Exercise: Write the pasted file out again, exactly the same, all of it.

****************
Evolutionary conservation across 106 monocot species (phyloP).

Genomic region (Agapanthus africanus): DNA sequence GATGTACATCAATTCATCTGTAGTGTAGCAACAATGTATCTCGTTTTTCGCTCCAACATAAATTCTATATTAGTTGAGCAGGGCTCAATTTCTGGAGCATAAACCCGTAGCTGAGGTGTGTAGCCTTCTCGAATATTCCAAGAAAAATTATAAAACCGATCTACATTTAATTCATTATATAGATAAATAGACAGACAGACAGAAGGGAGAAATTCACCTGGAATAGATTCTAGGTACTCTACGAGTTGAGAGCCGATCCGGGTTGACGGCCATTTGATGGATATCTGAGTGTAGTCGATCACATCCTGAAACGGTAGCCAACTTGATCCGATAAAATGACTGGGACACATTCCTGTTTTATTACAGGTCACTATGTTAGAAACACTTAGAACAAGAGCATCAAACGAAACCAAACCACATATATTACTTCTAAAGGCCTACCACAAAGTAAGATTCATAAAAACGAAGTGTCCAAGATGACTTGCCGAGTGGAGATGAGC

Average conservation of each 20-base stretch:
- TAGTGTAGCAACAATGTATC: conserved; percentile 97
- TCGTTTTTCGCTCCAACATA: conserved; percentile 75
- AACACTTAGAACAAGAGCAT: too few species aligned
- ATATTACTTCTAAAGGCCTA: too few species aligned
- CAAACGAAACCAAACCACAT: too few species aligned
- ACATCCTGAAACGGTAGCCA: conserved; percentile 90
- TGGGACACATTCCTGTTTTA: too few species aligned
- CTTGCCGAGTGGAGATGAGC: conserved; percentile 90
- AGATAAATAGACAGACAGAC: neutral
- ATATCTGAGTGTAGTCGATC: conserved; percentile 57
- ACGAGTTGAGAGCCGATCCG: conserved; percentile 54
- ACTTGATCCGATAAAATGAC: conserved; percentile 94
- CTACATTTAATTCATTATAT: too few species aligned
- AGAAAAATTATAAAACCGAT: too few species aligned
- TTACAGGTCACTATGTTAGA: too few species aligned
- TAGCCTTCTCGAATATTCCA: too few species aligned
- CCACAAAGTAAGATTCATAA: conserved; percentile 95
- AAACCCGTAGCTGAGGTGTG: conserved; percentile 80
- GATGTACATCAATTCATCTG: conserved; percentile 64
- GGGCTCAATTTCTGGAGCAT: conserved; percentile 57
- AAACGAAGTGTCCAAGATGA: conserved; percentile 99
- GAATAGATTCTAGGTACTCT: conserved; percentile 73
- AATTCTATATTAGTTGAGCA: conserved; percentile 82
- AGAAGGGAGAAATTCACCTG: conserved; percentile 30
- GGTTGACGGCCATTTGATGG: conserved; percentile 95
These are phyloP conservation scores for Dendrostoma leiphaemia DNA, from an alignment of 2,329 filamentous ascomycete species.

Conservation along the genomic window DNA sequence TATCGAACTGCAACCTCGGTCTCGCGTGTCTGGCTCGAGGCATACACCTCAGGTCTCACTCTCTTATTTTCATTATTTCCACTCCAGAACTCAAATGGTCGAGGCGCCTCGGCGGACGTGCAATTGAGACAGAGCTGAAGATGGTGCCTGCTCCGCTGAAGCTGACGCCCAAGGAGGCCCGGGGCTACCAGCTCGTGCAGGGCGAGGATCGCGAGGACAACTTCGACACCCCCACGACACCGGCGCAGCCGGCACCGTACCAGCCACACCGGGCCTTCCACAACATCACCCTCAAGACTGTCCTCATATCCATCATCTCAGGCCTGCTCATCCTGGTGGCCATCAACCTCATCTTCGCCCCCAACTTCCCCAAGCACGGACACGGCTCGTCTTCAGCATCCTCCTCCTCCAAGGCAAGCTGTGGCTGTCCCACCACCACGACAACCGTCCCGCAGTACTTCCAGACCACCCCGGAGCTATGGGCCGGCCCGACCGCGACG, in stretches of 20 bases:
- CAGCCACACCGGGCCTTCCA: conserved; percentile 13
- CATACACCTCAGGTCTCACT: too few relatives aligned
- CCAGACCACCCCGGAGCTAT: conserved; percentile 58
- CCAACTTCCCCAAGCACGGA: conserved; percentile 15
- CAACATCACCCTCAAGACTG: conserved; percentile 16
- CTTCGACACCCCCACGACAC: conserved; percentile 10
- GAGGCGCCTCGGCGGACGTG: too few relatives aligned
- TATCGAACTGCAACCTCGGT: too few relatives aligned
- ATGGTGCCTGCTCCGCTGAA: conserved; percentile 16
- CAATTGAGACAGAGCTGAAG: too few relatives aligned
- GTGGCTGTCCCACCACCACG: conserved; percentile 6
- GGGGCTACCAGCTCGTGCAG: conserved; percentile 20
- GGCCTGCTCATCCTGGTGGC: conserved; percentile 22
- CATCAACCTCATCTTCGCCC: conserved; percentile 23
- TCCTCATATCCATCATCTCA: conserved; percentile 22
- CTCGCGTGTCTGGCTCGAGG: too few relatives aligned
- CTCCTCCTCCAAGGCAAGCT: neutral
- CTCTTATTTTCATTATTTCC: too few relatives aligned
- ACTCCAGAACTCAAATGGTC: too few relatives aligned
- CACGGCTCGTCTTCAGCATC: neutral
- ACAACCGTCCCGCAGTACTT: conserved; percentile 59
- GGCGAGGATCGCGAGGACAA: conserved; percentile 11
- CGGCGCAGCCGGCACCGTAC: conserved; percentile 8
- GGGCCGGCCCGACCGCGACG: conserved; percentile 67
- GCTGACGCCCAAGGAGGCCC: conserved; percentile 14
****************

Evolutionary conservation across 106 monocot species (phyloP).

Genomic region (Agapanthus africanus): DNA sequence GATGTACATCAATTCATCTGTAGTGTAGCAACAATGTATCTCGTTTTTCGCTCCAACATAAATTCTATATTAGTTGAGCAGGGCTCAATTTCTGGAGCATAAACCCGTAGCTGAGGTGTGTAGCCTTCTCGAATATTCCAAGAAAAATTATAAAACCGATCTACATTTAATTCATTATATAGATAAATAGACAGACAGACAGAAGGGAGAAATTCACCTGGAATAGATTCTAGGTACTCTACGAGTTGAGAGCCGATCCGGGTTGACGGCCATTTGATGGATATCTGAGTGTAGTCGATCACATCCTGAAACGGTAGCCAACTTGATCCGATAAAATGACTGGGACACATTCCTGTTTTATTACAGGTCACTATGTTAGAAACACTTAGAACAAGAGCATCAAACGAAACCAAACCACATATATTACTTCTAAAGGCCTACCACAAAGTAAGATTCATAAAAACGAAGTGTCCAAGATGACTTGCCGAGTGGAGATGAGC

Average conservation of each 20-base stretch:
- TAGTGTAGCAACAATGTATC: conserved; percentile 97
- TCGTTTTTCGCTCCAACATA: conserved; percentile 75
- AACACTTAGAACAAGAGCAT: too few species aligned
- ATATTACTTCTAAAGGCCTA: too few species aligned
- CAAACGAAACCAAACCACAT: too few species aligned
- ACATCCTGAAACGGTAGCCA: conserved; percentile 90
- TGGGACACATTCCTGTTTTA: too few species aligned
- CTTGCCGAGTGGAGATGAGC: conserved; percentile 90
- AGATAAATAGACAGACAGAC: neutral
- ATATCTGAGTGTAGTCGATC: conserved; percentile 57
- ACGAGTTGAGAGCCGATCCG: conserved; percentile 54
- ACTTGATCCGATAAAATGAC: conserved; percentile 94
- CTACATTTAATTCATTATAT: too few species aligned
- AGAAAAATTATAAAACCGAT: too few species aligned
- TTACAGGTCACTATGTTAGA: too few species aligned
- TAGCCTTCTCGAATATTCCA: too few species aligned
- CCACAAAGTAAGATTCATAA: conserved; percentile 95
- AAACCCGTAGCTGAGGTGTG: conserved; percentile 80
- GATGTACATCAATTCATCTG: conserved; percentile 64
- GGGCTCAATTTCTGGAGCAT: conserved; percentile 57
- AAACGAAGTGTCCAAGATGA: conserved; percentile 99
- GAATAGATTCTAGGTACTCT: conserved; percentile 73
- AATTCTATATTAGTTGAGCA: conserved; percentile 82
- AGAAGGGAGAAATTCACCTG: conserved; percentile 30
- GGTTGACGGCCATTTGATGG: conserved; percentile 95
These are phyloP conservation scores for Dendrostoma leiphaemia DNA, from an alignment of 2,329 filamentous ascomycete species.

Conservation along the genomic window DNA sequence TATCGAACTGCAACCTCGGTCTCGCGTGTCTGGCTCGAGGCATACACCTCAGGTCTCACTCTCTTATTTTCATTATTTCCACTCCAGAACTCAAATGGTCGAGGCGCCTCGGCGGACGTGCAATTGAGACAGAGCTGAAGATGGTGCCTGCTCCGCTGAAGCTGACGCCCAAGGAGGCCCGGGGCTACCAGCTCGTGCAGGGCGAGGATCGCGAGGACAACTTCGACACCCCCACGACACCGGCGCAGCCGGCACCGTACCAGCCACACCGGGCCTTCCACAACATCACCCTCAAGACTGTCCTCATATCCATCATCTCAGGCCTGCTCATCCTGGTGGCCATCAACCTCATCTTCGCCCCCAACTTCCCCAAGCACGGACACGGCTCGTCTTCAGCATCCTCCTCCTCCAAGGCAAGCTGTGGCTGTCCCACCACCACGACAACCGTCCCGCAGTACTTCCAGACCACCCCGGAGCTATGGGCCGGCCCGACCGCGACG, in stretches of 20 bases:
- CAGCCACACCGGGCCTTCCA: conserved; percentile 13
- CATACACCTCAGGTCTCACT: too few relatives aligned
- CCAGACCACCCCGGAGCTAT: conserved; percentile 58
- CCAACTTCCCCAAGCACGGA: conserved; percentile 15
- CAACATCACCCTCAAGACTG: conserved; percentile 16
- CTTCGACACCCCCACGACAC: conserved; percentile 10
- GAGGCGCCTCGGCGGACGTG: too few relatives aligned
- TATCGAACTGCAACCTCGGT: too few relatives aligned
- ATGGTGCCTGCTCCGCTGAA: conserved; percentile 16
- CAATTGAGACAGAGCTGAAG: too few relatives aligned
- GTGGCTGTCCCACCACCACG: conserved; percentile 6
- GGGGCTACCAGCTCGTGCAG: conserved; percentile 20
- GGCCTGCTCATCCTGGTGGC: conserved; percentile 22
- CATCAACCTCATCTTCGCCC: conserved; percentile 23
- TCCTCATATCCATCATCTCA: conserved; percentile 22
- CTCGCGTGTCTGGCTCGAGG: too few relatives aligned
- CTCCTCCTCCAAGGCAAGCT: neutral
- CTCTTATTTTCATTATTTCC: too few relatives aligned
- ACTCCAGAACTCAAATGGTC: too few relatives aligned
- CACGGCTCGTCTTCAGCATC: neutral
- ACAACCGTCCCGCAGTACTT: conserved; percentile 59
- GGCGAGGATCGCGAGGACAA: conserved; percentile 11
- CGGCGCAGCCGGCACCGTAC: conserved; percentile 8
- GGGCCGGCCCGACCGCGACG: conserved; percentile 67
- GCTGACGCCCAAGGAGGCCC: conserved; percentile 14